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Cell Immunol. 1987 Nov;110(1):140-8.

The effects of human immunodeficiency virus recombinant envelope glycoprotein on immune cell functions in vitro.

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Department of Pharmacological Sciences, Genetech, Inc., South San Francisco, California 94080.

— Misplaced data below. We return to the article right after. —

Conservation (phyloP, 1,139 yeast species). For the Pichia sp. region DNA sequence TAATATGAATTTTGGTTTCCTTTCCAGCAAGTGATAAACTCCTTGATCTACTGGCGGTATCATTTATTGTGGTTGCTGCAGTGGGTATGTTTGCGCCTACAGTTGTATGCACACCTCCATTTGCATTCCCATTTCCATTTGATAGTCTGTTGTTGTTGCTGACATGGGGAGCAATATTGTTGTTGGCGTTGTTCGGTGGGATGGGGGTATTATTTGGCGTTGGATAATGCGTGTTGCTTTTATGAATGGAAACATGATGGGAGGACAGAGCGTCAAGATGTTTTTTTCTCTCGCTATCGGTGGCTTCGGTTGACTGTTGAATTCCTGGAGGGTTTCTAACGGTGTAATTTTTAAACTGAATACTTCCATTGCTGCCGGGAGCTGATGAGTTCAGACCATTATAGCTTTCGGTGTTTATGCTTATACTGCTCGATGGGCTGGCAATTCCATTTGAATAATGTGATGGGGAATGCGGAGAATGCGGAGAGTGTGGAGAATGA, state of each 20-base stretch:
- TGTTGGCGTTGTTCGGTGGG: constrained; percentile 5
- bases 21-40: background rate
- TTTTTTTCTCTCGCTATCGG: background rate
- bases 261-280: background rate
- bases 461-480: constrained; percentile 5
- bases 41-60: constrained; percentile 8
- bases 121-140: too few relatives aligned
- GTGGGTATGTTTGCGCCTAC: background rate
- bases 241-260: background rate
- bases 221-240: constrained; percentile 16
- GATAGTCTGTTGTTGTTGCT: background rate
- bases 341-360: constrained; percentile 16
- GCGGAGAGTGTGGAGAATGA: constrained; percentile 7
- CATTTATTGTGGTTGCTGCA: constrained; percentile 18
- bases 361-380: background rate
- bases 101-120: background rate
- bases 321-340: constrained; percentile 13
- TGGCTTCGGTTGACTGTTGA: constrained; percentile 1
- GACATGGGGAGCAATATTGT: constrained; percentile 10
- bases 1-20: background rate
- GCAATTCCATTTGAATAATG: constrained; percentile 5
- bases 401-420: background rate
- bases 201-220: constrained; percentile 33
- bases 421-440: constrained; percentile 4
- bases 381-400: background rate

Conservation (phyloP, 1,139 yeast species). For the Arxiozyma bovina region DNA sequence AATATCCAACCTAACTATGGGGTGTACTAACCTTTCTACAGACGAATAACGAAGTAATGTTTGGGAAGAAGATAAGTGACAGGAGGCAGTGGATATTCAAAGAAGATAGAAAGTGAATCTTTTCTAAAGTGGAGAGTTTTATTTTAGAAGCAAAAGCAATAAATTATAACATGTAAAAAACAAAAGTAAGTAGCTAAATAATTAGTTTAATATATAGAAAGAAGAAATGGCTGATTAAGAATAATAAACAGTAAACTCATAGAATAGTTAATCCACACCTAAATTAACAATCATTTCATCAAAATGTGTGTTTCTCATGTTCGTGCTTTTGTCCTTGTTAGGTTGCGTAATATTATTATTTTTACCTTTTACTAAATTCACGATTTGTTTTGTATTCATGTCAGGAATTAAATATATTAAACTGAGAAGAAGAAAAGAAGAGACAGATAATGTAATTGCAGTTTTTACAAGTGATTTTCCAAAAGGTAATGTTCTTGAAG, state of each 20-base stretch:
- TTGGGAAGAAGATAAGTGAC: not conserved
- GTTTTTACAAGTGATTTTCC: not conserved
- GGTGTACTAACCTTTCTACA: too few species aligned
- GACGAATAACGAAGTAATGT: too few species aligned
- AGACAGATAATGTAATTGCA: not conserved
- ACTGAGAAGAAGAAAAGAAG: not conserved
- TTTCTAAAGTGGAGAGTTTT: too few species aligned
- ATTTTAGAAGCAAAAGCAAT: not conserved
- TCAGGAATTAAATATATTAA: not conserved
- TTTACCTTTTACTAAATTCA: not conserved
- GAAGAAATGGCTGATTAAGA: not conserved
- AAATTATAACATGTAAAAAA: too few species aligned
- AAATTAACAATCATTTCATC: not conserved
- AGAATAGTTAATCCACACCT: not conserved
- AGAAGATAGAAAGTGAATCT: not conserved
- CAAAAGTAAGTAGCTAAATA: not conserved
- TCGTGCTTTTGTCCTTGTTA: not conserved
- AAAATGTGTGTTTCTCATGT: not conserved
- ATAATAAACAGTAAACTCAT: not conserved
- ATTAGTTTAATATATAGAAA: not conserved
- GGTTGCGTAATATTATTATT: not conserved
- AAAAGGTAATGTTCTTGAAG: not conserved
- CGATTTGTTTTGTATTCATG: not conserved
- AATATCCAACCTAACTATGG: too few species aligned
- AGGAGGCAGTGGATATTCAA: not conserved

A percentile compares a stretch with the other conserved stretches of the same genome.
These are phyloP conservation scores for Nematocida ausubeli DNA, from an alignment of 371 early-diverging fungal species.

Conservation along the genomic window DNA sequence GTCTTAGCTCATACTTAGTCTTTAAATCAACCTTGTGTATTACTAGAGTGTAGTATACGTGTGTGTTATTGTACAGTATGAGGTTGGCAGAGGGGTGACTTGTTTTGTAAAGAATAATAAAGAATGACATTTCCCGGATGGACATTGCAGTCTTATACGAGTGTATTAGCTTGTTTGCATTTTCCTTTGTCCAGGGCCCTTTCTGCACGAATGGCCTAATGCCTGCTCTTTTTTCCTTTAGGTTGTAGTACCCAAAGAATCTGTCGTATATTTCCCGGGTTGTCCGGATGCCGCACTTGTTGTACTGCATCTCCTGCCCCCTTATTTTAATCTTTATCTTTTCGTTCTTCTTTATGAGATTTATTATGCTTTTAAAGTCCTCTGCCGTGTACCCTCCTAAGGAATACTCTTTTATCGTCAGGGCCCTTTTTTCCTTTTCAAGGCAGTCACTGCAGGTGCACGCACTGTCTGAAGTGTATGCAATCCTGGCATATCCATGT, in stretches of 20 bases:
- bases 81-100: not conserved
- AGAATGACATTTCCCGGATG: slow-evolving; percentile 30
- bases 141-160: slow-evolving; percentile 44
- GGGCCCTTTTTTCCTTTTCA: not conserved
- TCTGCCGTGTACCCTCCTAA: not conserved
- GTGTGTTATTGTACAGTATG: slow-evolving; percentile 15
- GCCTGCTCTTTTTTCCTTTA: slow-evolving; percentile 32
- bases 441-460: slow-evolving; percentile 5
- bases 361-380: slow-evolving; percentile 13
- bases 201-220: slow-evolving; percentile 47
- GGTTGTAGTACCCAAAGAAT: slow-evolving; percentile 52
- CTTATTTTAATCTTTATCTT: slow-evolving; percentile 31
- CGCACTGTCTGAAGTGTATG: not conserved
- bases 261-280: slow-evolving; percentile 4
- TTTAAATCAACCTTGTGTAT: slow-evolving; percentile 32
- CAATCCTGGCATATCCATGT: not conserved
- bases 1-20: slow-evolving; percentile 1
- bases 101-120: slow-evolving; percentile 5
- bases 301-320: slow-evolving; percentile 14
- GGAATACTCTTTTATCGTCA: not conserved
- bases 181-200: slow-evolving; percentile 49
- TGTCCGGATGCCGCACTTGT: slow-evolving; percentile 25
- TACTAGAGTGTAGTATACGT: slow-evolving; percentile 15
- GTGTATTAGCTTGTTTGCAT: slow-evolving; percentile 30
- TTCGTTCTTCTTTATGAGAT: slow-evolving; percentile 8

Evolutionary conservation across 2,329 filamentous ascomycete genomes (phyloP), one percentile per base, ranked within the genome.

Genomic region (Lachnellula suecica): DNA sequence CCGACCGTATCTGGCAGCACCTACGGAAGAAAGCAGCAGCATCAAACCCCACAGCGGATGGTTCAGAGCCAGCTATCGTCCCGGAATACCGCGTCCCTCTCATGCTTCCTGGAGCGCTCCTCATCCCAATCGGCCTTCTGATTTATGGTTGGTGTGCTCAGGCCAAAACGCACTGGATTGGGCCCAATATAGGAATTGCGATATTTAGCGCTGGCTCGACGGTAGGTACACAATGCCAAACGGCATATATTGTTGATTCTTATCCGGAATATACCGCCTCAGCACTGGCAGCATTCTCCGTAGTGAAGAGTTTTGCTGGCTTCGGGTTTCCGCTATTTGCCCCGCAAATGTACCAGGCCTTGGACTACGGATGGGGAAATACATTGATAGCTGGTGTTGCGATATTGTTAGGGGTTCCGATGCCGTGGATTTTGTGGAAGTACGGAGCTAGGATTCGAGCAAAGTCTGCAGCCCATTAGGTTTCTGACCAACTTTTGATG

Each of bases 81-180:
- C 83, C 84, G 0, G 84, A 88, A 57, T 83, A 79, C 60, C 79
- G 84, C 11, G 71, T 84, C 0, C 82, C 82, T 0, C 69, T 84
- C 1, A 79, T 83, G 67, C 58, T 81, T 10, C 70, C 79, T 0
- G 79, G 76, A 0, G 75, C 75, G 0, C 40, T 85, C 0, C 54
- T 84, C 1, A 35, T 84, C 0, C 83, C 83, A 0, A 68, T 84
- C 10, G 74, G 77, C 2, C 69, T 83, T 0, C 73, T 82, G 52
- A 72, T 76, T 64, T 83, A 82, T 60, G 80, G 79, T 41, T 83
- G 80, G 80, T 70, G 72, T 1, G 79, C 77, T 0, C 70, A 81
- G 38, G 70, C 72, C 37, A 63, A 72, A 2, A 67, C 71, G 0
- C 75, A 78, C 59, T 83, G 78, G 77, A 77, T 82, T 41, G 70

The effect of human immunodeficiency virus (HIV) recombinant envelope glycoprotein 120 (rgp 120) on the functions of peripheral blood mononuclear cells (PBMC) in vitro was investigated. The results demonstrate that rgp 120 used at concentrations less than 1 microgram/ml has no significant effects on PBMC function in vitro. However, the addition of 1-20 micrograms/ml of rgp 120 significantly inhibits the tetanus toxoid-induced PBMC proliferative response in a dose-related manner as determined by [3H]thymidine incorporation. The data also show that rgp 120 (5 micrograms/ml) causes up to 70% reduction in the number of immunoglobulin G-secreting cells in pokeweed mitogen-stimulated PBMC cultures. Further, rgp 120 can selectively interact with the CD4a epitope of the CD4 helper cell membrane receptor. These results indicate that microgram per milliliter levels of rgp 120 can depress certain immune functions in vitro. The significance of these findings to the pathogenesis of immunodeficiency in HIV infection remains to be determined.

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